Most of us expect cinema to be habitually kinetic, whether it is a narrative hurtling forth into the (hopeful) unknown or a pace that is sometimes tense or unrelenting. Sitting down to watch Tran Anh Hung's adaptation of Haruki Murakami's internationally renowned novel, one isn't sure what to expect. Having never poured over the novel, this writer walked into the film in the dark, and boy does he regret it - met with a meandering bit of arthouse cinema, his hopes withered at the forty-five minute mark. Tran Anh Hung, directing his second film after a nine year sabbatical, elects to tell Murakami's almost deceptively simplistic (or maybe just plain simple) story through punishing long takes that, while undoubtedly beautifully composed by hugely talented cinematographer Mark Lee Ping Bin, keep the film at an uncomfortable distance.
Murakami's "Norwegian Wood" is ostensibly the story of Tokyo college student Toru Watanabe (Ken'ichi Matsuyama) and his entanglement with two very different women - damaged Naoko (the ever-reliable Rinko Kikuchi) and self-assured Midori (Kiko Mizuhara). Murakami sets this unstable love triangle against the volatile 1960s and populates it with romantics, dreamers and a lead that drifts aimlessly through hours in a day, unsure of his lot in life and haunted by a death that all but guaranteed a union between Toru and Naoko. Midori poses a challenge by shaking up the one thing Toru is sure of and the young man is forced to struggle and choose - a conflict he expressed outwardly mostly by brooding.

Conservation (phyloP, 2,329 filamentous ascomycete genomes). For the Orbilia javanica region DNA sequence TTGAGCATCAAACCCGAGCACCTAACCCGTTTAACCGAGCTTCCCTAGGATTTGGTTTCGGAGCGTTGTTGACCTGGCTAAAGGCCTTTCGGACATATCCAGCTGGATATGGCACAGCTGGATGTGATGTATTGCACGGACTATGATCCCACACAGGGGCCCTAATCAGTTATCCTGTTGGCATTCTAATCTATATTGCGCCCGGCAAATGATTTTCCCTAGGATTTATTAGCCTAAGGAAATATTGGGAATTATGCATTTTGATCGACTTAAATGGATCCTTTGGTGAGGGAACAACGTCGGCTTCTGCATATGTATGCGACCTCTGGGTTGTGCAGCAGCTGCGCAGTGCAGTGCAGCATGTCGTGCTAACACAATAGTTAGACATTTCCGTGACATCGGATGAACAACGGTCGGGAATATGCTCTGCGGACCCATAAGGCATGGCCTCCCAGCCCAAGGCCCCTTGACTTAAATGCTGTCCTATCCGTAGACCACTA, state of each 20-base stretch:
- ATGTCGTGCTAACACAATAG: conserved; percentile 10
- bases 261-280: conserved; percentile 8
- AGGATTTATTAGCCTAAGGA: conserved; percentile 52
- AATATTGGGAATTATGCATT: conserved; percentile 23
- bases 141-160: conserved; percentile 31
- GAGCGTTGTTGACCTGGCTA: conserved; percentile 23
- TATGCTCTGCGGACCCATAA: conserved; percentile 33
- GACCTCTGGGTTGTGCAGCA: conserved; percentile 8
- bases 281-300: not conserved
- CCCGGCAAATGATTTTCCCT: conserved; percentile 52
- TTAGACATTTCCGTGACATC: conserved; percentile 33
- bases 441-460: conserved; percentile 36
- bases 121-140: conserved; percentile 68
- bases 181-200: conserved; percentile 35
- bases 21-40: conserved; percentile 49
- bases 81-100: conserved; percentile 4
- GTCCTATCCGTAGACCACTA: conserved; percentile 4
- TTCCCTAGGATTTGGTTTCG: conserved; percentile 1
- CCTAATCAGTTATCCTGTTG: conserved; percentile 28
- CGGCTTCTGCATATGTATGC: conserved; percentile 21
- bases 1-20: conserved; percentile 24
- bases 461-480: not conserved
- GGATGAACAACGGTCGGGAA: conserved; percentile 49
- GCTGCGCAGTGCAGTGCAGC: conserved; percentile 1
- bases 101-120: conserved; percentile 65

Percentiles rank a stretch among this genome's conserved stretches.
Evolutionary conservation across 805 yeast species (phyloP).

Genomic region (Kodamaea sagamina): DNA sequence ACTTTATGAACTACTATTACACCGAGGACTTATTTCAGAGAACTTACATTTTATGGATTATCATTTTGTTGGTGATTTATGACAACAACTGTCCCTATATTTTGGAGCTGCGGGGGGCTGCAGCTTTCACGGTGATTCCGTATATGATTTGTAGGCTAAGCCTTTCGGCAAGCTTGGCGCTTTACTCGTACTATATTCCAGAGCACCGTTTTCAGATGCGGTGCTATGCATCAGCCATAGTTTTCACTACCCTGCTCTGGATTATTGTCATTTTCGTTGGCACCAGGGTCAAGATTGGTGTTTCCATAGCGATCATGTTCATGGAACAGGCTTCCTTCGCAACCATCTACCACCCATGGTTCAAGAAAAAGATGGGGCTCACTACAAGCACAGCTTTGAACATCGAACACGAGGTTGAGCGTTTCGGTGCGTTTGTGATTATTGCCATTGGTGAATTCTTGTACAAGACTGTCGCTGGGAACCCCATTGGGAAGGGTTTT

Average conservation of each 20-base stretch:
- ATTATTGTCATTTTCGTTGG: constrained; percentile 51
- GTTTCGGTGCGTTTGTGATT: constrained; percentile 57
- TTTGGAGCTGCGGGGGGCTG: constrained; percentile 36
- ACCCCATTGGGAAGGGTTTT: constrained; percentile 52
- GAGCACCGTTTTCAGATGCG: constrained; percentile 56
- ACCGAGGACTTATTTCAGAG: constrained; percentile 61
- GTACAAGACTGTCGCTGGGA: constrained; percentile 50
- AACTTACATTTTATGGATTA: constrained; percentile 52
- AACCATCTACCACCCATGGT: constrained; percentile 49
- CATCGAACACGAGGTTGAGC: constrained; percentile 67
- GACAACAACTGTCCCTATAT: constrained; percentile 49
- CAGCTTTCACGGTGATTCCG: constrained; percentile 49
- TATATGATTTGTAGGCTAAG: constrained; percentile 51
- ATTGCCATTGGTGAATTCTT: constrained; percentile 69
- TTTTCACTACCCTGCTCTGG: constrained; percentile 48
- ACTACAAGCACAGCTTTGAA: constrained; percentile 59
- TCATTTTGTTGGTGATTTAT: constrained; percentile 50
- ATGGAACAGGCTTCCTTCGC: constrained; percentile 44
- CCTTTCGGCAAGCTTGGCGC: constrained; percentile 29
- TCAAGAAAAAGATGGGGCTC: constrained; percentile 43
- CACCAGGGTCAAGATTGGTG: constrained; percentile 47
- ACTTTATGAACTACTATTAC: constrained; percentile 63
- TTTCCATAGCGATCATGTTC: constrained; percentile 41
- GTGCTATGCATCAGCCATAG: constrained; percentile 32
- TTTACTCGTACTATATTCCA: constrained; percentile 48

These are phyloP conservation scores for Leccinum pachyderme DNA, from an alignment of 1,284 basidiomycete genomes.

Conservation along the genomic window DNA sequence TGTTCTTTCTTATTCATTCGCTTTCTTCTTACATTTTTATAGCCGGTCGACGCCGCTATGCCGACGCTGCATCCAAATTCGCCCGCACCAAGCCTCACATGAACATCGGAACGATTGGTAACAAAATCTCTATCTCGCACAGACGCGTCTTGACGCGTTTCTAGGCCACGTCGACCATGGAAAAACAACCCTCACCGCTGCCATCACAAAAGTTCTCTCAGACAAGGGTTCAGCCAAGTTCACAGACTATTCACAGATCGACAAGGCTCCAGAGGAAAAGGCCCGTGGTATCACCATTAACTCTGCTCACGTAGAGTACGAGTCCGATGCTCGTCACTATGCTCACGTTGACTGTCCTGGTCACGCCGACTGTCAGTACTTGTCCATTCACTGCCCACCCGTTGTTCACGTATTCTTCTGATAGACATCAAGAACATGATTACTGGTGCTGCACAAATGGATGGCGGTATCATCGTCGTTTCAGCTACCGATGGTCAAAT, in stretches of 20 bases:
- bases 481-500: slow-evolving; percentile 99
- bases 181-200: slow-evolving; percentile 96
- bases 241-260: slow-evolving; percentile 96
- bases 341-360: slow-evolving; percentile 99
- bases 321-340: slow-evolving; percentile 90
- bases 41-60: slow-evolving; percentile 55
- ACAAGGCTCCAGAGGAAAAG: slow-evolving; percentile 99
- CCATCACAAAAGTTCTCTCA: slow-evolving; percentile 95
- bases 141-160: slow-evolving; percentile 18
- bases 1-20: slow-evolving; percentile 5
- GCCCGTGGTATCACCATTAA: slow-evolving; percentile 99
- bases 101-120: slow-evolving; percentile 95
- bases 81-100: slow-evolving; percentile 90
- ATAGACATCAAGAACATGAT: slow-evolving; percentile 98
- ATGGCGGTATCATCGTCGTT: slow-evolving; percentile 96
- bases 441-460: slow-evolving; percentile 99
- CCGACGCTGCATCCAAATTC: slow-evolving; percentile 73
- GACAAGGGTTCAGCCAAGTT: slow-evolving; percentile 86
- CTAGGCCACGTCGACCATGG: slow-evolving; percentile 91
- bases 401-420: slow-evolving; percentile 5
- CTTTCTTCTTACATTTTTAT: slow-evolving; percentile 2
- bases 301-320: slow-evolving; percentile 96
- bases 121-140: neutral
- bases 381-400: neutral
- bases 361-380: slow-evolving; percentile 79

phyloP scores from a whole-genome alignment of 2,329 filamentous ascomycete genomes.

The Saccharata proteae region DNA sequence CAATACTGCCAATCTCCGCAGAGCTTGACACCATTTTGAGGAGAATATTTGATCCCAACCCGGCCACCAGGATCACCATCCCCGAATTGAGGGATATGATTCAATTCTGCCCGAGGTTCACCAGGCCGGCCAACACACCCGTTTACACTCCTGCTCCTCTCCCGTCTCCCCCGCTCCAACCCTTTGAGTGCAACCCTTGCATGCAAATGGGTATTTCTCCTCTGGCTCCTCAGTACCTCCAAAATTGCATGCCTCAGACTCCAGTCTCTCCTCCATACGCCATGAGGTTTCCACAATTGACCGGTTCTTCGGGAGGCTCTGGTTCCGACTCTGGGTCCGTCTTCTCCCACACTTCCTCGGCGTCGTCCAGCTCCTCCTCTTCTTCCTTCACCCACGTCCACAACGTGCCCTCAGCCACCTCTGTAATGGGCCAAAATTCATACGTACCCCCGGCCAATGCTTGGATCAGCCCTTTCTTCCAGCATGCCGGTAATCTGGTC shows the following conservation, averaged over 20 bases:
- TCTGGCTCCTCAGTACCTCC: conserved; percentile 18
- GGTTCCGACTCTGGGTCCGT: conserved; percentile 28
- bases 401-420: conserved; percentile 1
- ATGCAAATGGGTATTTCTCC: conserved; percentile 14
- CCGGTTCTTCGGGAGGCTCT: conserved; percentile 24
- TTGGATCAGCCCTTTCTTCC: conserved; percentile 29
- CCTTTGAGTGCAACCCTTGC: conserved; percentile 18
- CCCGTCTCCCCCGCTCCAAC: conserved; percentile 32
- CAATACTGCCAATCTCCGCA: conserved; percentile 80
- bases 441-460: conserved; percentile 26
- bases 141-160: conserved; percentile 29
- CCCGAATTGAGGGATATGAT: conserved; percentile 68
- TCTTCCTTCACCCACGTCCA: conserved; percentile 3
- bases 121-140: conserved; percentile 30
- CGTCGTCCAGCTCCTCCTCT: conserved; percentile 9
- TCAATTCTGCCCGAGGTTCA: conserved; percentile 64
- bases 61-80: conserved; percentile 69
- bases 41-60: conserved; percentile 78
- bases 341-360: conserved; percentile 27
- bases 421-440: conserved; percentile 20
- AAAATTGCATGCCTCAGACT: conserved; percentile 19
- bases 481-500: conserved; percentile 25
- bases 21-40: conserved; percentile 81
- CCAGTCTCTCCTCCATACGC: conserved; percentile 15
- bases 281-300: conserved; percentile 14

It is impossible to comment on how familiar with the novel Tran Anh Hung is, but the film he's made is best enjoyed in portions. In a single sitting, the lavish cinematography and Jonny Greenwood's score do little to lessen the lethargy of watching the painfully slow unraveling of young lives and the clashes of lovers. Norwegian Wood suffers from all the earmarks that keep otherwise adventurous cinemagoers from the international arthouse they may deem haughty - the pacing, the performances scaled down and down again until they alternate between a whimper and a shouting match, and scenes that seemingly exist to demonstrate an ever-elegant camera and peerless production design. So what? This film will certainly have its fans, but first and foremost as an engaging work of art, it doesn't beckon a primary watch through, nevermind replay value.
A widescreen transfer preserves the dreamy elegance achieved by Mark Lee Ping Bin. It is really an impressive piece of work, with a painterly compositions unmarred by any artifacts.
A 5.1 Dolby Digital Surround track is almost unnecessary for a film that consists mostly of whispered dialogue while Greenwood's score cuts through the subtlety, especially in the final stretch, when it blares unflappably.
Two extras offered on the disc include a ten minute featurette of the stars and director premiering the film at the 67th Venice International Film Festival, as well as an hour-long making-of. These are welcome additions even as the Venice extra feels extraneous and offers a few extremely superficial moments with the cast.
Serving as my final review for DVD Talk Norwegian Wood is a definite Rent It. Blame this author's youthful impatience but this film was an endurance test of the kind one is best to avoid.
The best of the five boroughs is now represented. Brooklyn in the house! I'm a hardworking film writer, blogger, boyfriend and hopeful Corgi owner. Find me on Twitter @markzhur and on Tumblr at Our Elaborate Plans...